1864 Bird’s Eye View of Glasgow: A growing city

The next post in our Bird’s Eye View of Glasgow blog series looks at life in the growing city of Glasgow up to 1864. (Click on the images to show more detail).

In 1755, Glasgow was a modest city of 23,546 citizens (Kyd, 1952). By the publication of Sulman’s bird’s eye view in 1864, the city’s population had soared to nearly 400,000 (Census Office, 1862). This was in spite of an excess of deaths over births (Watt, 1844). The Highland clearances and famine conditions brought Highlanders and the Irish to the city, seeking somewhere new to call home. Glasgow, in the midst of an industrial boom, appeared to offer the ideal opportunity of work and a better life.

Overcrowded Saltmarket and High Street

This extract of the Saltmarket area up to the Tontine Building clearly shows an extensively built-up area.

Ordnance Survey (1860) Glasgow 1st Edition. Town Plan, Sheet VI.11.17, 1:500

Town Plan (Ordnance Survey, 1860) of the same area as the bird’s eye view extract above.

Before long, the once gentrified areas of Glasgow surrounding the Tontine Buildings, Saltmarket, and the High Street became overcrowded. Those that were able, including the University College on the High Street, moved west to open green space and fresh air.

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This extract from the bird’s eye view shows Sauchiehall Street in the west end of the city, with streets and foundations laid out ready for the building of new tenements. Royal Crescent and Kelvingrove Park can be seen at the top left.

For those remaining in the city centre, the overcrowding led to social issues such as poverty, crime, and health problems. The working classes moved into the once grand houses and tenements recently vacated by the rich. The buildings were repeatedly subdivided to fit as many families as possible and increase  landlord profits.

“I have been credibly informed, that for years a population of many thousands has been annually added to Glasgow by immigration without a single house being built to receive them. … A great proportion of these poor people are young men and women in the prime of life. They come from fresh country air, and a diet just sufficient to support health in it, to inhabit for a time those wretched dens of misery, disease, and death, the low-lodging houses. It is only, however, for a time; for a diet still further reduced, and a pestilential atmosphere, do the rest. The young and healthy soon become prey of the epidemic disease … ” (General Board of Health, 1850, p. 74)

Living conditions were poor in these tall, dark, narrow streets, as Thomas Annan’s remarkable photos illustrate. With little to no natural daylight, no internal bathroom facilities or running water, and no means to regularly remove household waste, it was only a matter of time before epidemics of infectious disease such as cholera, typhoid, smallpox, and typhus struck the city.

Typhoid and cholera are both caused by fecal bacteria and are generally transmitted through contaminated water. Under the city’s living conditions, it would have been almost impossible to maintain even a basic hygiene regime of hand washing and food preparation. As a result, infections spread quickly and fatally. Epidemics were worsened by a lack of knowledge; it was believed for a long period that cholera was an airborne virus.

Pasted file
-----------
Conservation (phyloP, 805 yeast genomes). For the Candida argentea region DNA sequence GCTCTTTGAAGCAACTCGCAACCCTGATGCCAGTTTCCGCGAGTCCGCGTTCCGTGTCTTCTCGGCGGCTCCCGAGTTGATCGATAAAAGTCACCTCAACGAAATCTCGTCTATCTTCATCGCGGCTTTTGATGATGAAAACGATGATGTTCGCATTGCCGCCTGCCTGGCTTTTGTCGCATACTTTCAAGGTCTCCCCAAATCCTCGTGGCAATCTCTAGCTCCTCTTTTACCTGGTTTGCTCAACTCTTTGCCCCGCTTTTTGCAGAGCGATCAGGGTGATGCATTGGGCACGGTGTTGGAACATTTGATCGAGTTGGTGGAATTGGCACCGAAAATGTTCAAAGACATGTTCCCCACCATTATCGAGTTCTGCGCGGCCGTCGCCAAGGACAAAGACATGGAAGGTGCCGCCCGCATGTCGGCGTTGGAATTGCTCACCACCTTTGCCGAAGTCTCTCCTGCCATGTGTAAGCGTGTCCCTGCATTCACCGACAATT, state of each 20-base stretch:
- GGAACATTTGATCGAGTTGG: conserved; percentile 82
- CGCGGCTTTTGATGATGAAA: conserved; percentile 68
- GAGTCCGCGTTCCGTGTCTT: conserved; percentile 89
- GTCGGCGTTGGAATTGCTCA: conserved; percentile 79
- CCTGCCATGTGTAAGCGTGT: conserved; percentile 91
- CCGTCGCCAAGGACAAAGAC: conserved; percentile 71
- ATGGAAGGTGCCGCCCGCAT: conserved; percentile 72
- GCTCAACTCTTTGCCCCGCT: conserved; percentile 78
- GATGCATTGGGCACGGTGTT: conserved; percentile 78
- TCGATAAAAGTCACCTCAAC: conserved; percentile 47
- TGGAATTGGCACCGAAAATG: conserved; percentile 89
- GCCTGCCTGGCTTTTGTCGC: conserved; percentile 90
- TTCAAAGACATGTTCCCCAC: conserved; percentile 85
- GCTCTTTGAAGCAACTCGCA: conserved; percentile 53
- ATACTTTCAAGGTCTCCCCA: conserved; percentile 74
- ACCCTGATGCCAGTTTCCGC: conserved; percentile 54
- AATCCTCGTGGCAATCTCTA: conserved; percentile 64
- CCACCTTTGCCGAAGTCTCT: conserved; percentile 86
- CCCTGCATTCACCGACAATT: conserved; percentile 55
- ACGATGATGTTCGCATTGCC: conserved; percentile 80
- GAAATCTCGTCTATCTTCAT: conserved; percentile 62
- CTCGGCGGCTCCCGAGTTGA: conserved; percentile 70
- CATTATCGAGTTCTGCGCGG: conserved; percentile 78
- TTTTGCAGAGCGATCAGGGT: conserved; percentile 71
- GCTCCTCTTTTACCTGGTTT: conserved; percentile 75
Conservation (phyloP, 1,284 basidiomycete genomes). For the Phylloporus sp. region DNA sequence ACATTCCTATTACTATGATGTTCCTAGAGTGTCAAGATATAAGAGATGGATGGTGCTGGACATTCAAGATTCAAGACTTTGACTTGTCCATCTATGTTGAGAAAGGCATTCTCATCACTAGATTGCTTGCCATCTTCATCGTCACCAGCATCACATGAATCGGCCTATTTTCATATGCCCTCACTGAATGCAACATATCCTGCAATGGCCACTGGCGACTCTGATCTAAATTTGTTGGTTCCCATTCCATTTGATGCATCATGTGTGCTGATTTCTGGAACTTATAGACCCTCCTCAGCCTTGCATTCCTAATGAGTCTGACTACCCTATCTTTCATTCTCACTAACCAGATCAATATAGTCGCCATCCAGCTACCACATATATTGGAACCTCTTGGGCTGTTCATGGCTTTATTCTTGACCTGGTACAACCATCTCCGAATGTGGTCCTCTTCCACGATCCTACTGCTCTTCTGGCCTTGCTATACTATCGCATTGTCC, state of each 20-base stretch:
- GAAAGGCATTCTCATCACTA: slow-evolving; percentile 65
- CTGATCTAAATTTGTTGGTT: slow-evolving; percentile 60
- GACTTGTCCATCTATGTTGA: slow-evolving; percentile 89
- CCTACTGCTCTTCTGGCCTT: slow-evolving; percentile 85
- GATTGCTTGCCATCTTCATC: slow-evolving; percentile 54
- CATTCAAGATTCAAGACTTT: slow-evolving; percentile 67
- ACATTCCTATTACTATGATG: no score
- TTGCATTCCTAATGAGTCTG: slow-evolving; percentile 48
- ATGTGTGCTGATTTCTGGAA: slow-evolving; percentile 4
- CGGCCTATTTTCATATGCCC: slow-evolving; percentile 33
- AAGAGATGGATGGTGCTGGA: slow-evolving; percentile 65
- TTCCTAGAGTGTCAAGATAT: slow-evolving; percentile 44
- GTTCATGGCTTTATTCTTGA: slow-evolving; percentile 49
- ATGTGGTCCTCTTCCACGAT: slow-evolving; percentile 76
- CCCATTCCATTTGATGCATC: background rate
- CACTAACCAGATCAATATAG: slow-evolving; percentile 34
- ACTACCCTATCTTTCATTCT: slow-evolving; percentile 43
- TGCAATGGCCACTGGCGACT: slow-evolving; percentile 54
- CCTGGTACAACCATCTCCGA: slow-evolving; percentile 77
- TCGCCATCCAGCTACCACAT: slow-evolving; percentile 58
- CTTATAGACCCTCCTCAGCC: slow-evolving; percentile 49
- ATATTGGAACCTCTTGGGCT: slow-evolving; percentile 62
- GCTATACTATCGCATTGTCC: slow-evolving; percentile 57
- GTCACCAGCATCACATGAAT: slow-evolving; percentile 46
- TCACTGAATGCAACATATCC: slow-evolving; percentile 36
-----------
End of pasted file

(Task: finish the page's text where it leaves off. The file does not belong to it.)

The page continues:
While some infectious diseases could be avoided by not coming into contact with sufferers, others, such as cholera, typhoid and typhus could not. The wealthier classes found to their horror that their social standing did not render them immune, with epidemic fatalities striking citizens across the city. As Carrick remarks, the apathy of the middle and upper classes to the overcrowded conditions soon changed with the rise of infectious disease; “self-preservation at length compelled attention to the subject.” (Pagan, 1884, p. xviii)

Removal of Nuisances and Prevention of Contagious and Epidemic Diseases Act 1846

Realising a potential connection between housing conditions, sanitation, and the spread of disease, a number of acts of Parliament like the one above were passed. The Removal of Nuisances and Prevention of Contagious and Epidemic Diseases Act 1846 (p. 934) stated that occupants who allowed “the filthy and unwholesome Condition of any Dwelling House, or other Building, or of the Accumulation of any offensive or noxious Matters, Refuse, Dung, or Offal, or of the Existence of any offensive Drain, Privy, or Cesspool” were to be subject to the costs of the immediate cleansing and whitewashing of their properties.

The government, the newly formed General Board of Health (1848), academics and doctors combined their efforts to find the cause of the epidemics and how to prevent them.

The 1848 cholera epidemic in Glasgow was reported on by Dr. Sutherland for the General Board of Health (1850). A correlation can be seen in the map he produced below, between areas of epidemic severity and areas of overcrowding shown on the maps at the top of this blog post.

Dr. Sutherland’s plan of Glasgow; “The extent covered by the epidemic is indicated by the diagonal lines, and its force by the comparative proximity at which the lines are placed” (General Board of Health, 1850, p. 73)

Finding that fatalities were being caused by a delay in seeking medical assistance, regular city-wide house-to-house visitations and a factory inspection scheme were put into practice. In an attempt to prevent the development of full cholera, Medical officers and student visitors took note of and treated any initial symptoms of cholera in people’s homes and places of work. Any houses containing cholera patients were cleaned thoroughly. These actions, combined with the opening of dispensaries, hospitals and houses of refuge, did much to halt the 1848 epidemic.